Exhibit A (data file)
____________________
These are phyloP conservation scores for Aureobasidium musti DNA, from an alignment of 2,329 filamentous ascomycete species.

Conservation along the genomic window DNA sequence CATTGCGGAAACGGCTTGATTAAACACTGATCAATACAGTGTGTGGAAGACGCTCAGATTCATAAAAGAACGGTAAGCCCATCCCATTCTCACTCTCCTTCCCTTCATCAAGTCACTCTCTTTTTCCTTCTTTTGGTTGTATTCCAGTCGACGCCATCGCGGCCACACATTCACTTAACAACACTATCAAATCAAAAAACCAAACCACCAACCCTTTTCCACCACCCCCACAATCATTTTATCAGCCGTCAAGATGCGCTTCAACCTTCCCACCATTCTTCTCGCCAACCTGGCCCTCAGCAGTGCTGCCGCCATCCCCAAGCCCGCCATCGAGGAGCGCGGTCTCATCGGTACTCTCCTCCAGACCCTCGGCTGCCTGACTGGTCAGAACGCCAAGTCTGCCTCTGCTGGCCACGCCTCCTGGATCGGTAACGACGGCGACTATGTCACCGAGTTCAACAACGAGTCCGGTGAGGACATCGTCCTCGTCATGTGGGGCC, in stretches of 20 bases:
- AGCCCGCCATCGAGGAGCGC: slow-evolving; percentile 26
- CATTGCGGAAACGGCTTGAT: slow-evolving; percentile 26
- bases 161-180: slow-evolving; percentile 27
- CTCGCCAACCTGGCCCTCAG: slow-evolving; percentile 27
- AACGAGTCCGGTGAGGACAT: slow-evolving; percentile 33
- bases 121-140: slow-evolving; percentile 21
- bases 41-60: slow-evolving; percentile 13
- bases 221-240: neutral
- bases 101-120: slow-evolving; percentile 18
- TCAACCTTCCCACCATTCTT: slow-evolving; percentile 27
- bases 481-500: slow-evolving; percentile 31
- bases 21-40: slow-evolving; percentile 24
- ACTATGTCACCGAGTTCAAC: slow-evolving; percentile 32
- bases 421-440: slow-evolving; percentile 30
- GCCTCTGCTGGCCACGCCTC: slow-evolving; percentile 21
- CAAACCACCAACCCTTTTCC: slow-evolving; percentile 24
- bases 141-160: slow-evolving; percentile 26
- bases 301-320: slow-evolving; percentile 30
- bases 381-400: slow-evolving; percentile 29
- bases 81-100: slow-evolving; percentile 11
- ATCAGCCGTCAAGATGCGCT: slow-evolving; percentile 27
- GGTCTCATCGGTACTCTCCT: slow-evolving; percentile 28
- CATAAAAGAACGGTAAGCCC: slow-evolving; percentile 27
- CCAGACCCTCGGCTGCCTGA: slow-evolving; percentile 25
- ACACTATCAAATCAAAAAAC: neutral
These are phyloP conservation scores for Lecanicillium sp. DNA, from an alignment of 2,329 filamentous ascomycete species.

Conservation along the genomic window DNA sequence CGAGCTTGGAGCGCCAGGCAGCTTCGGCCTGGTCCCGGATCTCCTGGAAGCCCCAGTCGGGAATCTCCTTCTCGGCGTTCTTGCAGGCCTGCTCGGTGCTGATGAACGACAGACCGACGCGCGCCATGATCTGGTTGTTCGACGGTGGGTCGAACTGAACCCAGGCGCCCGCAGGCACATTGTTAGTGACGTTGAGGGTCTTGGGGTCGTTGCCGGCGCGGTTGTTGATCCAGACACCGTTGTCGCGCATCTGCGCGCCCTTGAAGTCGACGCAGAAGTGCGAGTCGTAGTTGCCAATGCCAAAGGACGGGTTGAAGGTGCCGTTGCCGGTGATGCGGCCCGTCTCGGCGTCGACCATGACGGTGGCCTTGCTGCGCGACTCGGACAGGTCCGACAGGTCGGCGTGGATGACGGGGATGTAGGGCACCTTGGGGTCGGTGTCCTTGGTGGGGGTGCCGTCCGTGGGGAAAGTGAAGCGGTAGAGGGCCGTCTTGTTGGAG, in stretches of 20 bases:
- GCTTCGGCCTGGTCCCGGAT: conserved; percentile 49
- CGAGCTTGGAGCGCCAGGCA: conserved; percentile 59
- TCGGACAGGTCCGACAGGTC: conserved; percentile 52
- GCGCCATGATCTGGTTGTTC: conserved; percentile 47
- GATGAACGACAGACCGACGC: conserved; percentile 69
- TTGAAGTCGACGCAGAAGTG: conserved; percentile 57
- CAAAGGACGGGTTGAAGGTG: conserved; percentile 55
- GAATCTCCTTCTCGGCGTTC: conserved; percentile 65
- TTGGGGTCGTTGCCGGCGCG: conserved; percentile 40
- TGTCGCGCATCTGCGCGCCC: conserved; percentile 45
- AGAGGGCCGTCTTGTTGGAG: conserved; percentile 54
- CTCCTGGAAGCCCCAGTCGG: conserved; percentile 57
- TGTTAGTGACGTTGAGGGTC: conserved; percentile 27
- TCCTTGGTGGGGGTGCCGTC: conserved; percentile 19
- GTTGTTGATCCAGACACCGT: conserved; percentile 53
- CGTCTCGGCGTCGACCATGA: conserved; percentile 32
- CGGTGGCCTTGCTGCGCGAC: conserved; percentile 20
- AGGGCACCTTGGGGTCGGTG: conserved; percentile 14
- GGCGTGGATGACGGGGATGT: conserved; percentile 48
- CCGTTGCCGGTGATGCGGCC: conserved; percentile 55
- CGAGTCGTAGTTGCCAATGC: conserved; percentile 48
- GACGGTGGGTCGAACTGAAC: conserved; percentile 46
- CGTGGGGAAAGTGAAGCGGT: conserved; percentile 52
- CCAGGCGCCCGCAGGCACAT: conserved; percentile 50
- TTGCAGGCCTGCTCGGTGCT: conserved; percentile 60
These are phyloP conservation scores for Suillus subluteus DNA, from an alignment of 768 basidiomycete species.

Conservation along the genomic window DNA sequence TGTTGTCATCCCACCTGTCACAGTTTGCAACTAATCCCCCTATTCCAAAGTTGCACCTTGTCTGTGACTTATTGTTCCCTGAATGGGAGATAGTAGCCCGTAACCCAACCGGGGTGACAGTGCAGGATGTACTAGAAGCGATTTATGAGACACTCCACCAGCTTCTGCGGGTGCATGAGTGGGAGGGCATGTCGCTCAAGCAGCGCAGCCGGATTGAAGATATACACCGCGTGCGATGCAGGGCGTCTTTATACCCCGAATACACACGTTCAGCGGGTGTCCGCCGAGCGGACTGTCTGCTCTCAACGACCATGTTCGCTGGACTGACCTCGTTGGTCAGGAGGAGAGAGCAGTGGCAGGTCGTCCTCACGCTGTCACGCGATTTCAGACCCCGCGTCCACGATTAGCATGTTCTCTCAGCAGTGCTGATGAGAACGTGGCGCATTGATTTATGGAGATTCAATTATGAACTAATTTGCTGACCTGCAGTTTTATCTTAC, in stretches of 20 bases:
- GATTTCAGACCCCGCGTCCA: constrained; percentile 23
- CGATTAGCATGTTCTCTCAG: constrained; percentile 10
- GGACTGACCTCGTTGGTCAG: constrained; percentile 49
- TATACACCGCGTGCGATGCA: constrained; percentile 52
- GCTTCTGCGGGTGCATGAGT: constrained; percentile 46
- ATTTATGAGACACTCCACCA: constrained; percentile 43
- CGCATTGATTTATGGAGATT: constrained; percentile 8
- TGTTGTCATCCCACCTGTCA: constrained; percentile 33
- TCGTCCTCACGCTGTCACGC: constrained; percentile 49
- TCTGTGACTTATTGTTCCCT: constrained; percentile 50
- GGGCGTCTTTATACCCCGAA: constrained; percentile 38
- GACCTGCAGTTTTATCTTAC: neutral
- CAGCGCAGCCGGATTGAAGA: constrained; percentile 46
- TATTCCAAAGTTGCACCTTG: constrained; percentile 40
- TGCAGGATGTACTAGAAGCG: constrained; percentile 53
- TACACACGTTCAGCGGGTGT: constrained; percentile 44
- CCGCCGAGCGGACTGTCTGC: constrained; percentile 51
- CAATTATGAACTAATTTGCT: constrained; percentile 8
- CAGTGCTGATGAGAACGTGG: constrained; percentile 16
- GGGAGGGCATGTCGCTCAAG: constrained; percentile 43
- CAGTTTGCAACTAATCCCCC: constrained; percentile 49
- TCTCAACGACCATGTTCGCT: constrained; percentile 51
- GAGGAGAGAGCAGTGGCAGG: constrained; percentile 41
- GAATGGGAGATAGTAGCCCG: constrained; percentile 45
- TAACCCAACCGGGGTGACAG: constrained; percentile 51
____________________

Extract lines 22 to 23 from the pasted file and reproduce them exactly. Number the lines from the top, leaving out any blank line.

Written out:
- bases 81-100: slow-evolving; percentile 11
- ATCAGCCGTCAAGATGCGCT: slow-evolving; percentile 27